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Facing Up to the Racist Legacy of America's Immigration Laws []


By Reece Jones, The New York Times, October 28, 2021

The searing images of Border Patrol agents on horseback charging at unarmed Haitian men and women shocked many Americans last month, including President Biden. Jen Psaki, the White House press secretary, said, “He believes the footage and photos are horrific. They don’t represent who we are as a country.” Many Democrats made the same argument during the Trump administration, condemning a series of harsh anti-immigrant policies, from the Muslim ban to the separation of children from their families, as “not who we are” and “not what America represents.”

And yet despite promises made on the campaign trail, the Biden administration has been surprisingly slow to unwind the Trump administration’s restrictions on immigration. Mr. Biden has kept the public health law Title 42 in place, which allows for the swift expulsion of migrants encountered at the U.S.-Mexico border. He has also presided over the lowest number of refugees admitted to the United States since the passage of the Refugee Act in 1980 — a total of only 11,445 refugees in the 2021 budget year.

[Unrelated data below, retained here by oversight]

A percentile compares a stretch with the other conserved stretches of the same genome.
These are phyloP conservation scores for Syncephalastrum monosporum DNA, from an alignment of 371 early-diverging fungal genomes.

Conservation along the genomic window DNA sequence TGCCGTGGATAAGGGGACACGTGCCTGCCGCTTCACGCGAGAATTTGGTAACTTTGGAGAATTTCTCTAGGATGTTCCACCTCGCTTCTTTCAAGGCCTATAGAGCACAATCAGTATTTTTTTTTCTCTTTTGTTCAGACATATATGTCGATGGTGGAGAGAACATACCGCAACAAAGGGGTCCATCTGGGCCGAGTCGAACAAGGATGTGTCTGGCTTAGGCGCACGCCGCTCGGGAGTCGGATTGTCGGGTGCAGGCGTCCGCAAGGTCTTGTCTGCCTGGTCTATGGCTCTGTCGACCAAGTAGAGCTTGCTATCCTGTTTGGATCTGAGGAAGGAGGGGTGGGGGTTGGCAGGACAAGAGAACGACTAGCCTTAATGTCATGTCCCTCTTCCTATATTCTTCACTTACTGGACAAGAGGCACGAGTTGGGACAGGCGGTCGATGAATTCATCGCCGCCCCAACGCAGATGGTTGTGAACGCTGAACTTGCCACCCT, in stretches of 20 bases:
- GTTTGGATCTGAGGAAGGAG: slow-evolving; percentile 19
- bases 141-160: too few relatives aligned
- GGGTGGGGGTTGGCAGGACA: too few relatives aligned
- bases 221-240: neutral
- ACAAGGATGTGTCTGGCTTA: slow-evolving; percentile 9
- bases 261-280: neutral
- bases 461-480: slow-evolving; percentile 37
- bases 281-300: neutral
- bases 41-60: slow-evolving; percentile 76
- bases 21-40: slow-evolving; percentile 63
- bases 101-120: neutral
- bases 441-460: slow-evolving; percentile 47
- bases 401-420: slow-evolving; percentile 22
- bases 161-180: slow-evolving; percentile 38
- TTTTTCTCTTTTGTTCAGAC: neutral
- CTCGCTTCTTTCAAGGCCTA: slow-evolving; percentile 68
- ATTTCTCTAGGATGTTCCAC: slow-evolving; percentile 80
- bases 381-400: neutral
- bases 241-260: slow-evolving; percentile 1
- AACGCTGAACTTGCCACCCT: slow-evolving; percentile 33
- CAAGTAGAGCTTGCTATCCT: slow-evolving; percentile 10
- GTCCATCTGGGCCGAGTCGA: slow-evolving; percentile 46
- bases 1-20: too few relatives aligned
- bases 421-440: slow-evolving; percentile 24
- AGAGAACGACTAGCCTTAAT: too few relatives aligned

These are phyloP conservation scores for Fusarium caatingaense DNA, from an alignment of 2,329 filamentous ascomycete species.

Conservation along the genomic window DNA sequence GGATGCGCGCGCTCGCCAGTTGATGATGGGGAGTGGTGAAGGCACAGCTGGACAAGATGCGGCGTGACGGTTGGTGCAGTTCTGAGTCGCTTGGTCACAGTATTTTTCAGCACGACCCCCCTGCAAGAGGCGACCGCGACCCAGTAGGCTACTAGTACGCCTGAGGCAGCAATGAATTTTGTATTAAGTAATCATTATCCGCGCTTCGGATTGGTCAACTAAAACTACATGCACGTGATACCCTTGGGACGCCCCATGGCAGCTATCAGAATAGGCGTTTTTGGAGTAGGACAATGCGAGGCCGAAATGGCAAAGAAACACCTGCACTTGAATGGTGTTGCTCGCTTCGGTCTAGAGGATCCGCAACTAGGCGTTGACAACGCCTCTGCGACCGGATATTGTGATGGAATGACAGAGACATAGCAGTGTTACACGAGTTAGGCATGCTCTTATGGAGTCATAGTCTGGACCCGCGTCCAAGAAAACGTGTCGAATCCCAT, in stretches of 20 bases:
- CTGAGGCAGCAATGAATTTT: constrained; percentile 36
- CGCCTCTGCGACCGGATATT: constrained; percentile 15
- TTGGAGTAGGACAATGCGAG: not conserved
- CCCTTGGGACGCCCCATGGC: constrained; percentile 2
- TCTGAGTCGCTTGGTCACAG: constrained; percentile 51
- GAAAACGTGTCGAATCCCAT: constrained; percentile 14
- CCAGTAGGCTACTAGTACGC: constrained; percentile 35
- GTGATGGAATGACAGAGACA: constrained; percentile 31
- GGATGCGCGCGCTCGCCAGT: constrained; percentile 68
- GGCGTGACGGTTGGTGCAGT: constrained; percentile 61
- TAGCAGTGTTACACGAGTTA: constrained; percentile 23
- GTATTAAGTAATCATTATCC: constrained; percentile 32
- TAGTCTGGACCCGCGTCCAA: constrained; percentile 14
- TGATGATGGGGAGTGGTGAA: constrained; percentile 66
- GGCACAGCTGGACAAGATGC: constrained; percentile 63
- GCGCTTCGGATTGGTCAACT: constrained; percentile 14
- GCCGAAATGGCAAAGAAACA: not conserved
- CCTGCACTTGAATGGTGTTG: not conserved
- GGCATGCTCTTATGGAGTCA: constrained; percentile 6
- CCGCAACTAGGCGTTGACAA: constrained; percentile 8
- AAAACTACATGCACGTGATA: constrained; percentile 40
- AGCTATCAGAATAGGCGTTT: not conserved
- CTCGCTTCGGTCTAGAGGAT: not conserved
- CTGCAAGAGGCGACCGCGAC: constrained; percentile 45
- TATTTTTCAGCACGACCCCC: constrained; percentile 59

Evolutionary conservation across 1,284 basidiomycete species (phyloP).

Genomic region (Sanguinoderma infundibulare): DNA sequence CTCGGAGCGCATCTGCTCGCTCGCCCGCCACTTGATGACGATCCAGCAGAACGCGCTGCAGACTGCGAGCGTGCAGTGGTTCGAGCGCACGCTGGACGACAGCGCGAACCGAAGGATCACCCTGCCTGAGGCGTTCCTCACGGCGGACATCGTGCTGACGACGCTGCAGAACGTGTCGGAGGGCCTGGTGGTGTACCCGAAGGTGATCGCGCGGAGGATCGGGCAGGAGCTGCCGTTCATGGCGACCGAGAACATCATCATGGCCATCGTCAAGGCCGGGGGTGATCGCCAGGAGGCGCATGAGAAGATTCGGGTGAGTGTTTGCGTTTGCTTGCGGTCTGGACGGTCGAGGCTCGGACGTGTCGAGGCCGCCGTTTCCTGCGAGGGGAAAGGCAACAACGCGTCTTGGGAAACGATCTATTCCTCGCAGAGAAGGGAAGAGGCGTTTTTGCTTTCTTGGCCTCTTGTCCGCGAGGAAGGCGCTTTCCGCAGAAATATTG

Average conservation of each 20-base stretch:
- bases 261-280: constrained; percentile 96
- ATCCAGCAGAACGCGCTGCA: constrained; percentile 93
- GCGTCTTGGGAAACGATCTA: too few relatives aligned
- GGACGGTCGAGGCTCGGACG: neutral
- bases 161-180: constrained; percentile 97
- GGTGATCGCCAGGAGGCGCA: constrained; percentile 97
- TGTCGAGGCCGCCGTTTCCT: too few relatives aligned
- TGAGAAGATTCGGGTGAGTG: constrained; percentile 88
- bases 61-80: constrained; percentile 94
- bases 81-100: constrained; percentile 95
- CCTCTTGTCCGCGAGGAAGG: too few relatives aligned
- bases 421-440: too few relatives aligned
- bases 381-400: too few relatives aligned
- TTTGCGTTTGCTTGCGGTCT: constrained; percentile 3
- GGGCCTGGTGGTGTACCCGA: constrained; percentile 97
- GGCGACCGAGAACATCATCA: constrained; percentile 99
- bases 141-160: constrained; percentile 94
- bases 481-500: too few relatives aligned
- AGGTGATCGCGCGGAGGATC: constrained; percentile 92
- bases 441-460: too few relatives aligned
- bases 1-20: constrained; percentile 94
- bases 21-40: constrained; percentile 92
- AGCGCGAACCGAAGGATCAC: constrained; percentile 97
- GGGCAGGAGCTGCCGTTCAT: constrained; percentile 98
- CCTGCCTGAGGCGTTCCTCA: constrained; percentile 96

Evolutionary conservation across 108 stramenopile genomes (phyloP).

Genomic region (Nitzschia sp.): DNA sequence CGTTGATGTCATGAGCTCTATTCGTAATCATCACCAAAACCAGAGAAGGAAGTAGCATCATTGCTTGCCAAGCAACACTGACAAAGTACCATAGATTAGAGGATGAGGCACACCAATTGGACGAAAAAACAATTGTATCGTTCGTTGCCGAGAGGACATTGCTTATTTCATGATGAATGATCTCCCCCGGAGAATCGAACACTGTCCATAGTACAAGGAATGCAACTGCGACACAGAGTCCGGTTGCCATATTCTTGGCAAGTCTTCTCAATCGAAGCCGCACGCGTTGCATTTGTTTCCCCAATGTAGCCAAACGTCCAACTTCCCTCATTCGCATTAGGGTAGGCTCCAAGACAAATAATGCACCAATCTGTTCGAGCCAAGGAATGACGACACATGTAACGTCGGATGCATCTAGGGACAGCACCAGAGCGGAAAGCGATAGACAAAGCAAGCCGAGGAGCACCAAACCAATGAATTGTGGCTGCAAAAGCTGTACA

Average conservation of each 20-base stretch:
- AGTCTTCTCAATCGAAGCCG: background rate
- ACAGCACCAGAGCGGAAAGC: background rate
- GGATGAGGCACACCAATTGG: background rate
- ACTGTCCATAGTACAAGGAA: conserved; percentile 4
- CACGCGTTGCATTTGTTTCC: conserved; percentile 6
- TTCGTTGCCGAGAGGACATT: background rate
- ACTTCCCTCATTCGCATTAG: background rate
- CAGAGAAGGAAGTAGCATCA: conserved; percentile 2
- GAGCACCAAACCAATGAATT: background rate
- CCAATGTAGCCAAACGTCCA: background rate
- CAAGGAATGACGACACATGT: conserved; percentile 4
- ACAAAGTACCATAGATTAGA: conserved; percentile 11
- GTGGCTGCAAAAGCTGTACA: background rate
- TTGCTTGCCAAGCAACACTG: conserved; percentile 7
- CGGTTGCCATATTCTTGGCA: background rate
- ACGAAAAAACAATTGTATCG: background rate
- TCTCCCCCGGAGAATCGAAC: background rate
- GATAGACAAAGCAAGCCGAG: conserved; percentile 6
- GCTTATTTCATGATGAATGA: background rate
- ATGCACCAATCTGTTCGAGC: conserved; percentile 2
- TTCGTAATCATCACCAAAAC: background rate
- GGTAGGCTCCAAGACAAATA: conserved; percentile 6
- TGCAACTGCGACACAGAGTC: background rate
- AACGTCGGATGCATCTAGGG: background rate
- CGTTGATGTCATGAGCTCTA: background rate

The truth is that the mass deportation of nonwhite people and immigration bans based on nationality, religion or race are quintessentially American. From the beginning, the United States was built on the dual foundation of open immigration for whites from Northern Europe and racial subordination and exclusion of enslaved people from Africa, Native Americans and, eventually, immigrants from other parts of the world.

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